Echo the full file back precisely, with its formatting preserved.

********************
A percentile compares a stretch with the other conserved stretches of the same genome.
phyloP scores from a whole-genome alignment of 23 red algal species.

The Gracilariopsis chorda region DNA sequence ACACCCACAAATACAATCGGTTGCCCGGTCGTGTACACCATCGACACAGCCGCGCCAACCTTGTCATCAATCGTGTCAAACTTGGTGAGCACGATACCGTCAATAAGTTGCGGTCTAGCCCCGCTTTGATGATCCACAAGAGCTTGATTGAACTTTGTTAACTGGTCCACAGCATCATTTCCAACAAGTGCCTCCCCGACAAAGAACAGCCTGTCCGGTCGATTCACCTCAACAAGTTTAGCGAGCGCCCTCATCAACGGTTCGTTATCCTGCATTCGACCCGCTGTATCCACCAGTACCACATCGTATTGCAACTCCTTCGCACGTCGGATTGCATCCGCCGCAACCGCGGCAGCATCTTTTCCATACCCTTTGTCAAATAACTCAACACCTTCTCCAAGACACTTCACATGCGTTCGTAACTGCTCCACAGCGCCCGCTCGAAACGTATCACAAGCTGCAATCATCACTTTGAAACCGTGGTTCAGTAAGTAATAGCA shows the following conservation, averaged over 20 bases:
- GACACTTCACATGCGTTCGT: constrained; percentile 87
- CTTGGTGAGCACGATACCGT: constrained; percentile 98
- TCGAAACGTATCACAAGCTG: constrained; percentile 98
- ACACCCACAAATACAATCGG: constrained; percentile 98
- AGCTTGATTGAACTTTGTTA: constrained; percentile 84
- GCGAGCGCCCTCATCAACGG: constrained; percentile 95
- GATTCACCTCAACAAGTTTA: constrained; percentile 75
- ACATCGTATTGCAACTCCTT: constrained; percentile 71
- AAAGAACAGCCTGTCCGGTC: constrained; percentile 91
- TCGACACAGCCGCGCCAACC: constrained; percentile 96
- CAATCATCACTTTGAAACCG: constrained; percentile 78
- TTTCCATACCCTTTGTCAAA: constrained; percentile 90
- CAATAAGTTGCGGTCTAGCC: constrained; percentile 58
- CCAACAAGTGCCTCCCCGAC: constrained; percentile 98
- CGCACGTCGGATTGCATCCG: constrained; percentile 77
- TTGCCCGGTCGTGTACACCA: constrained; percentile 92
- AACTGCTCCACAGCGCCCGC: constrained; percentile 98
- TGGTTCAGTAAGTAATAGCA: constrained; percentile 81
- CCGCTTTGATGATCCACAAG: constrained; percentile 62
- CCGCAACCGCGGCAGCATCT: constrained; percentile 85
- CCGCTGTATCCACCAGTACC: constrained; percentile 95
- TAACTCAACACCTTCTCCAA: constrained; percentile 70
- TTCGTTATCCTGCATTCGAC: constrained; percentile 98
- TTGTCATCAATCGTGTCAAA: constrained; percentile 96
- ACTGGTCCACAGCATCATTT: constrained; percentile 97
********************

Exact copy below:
A percentile compares a stretch with the other conserved stretches of the same genome.
phyloP scores from a whole-genome alignment of 23 red algal species.

The Gracilariopsis chorda region DNA sequence ACACCCACAAATACAATCGGTTGCCCGGTCGTGTACACCATCGACACAGCCGCGCCAACCTTGTCATCAATCGTGTCAAACTTGGTGAGCACGATACCGTCAATAAGTTGCGGTCTAGCCCCGCTTTGATGATCCACAAGAGCTTGATTGAACTTTGTTAACTGGTCCACAGCATCATTTCCAACAAGTGCCTCCCCGACAAAGAACAGCCTGTCCGGTCGATTCACCTCAACAAGTTTAGCGAGCGCCCTCATCAACGGTTCGTTATCCTGCATTCGACCCGCTGTATCCACCAGTACCACATCGTATTGCAACTCCTTCGCACGTCGGATTGCATCCGCCGCAACCGCGGCAGCATCTTTTCCATACCCTTTGTCAAATAACTCAACACCTTCTCCAAGACACTTCACATGCGTTCGTAACTGCTCCACAGCGCCCGCTCGAAACGTATCACAAGCTGCAATCATCACTTTGAAACCGTGGTTCAGTAAGTAATAGCA shows the following conservation, averaged over 20 bases:
- GACACTTCACATGCGTTCGT: constrained; percentile 87
- CTTGGTGAGCACGATACCGT: constrained; percentile 98
- TCGAAACGTATCACAAGCTG: constrained; percentile 98
- ACACCCACAAATACAATCGG: constrained; percentile 98
- AGCTTGATTGAACTTTGTTA: constrained; percentile 84
- GCGAGCGCCCTCATCAACGG: constrained; percentile 95
- GATTCACCTCAACAAGTTTA: constrained; percentile 75
- ACATCGTATTGCAACTCCTT: constrained; percentile 71
- AAAGAACAGCCTGTCCGGTC: constrained; percentile 91
- TCGACACAGCCGCGCCAACC: constrained; percentile 96
- CAATCATCACTTTGAAACCG: constrained; percentile 78
- TTTCCATACCCTTTGTCAAA: constrained; percentile 90
- CAATAAGTTGCGGTCTAGCC: constrained; percentile 58
- CCAACAAGTGCCTCCCCGAC: constrained; percentile 98
- CGCACGTCGGATTGCATCCG: constrained; percentile 77
- TTGCCCGGTCGTGTACACCA: constrained; percentile 92
- AACTGCTCCACAGCGCCCGC: constrained; percentile 98
- TGGTTCAGTAAGTAATAGCA: constrained; percentile 81
- CCGCTTTGATGATCCACAAG: constrained; percentile 62
- CCGCAACCGCGGCAGCATCT: constrained; percentile 85
- CCGCTGTATCCACCAGTACC: constrained; percentile 95
- TAACTCAACACCTTCTCCAA: constrained; percentile 70
- TTCGTTATCCTGCATTCGAC: constrained; percentile 98
- TTGTCATCAATCGTGTCAAA: constrained; percentile 96
- ACTGGTCCACAGCATCATTT: constrained; percentile 97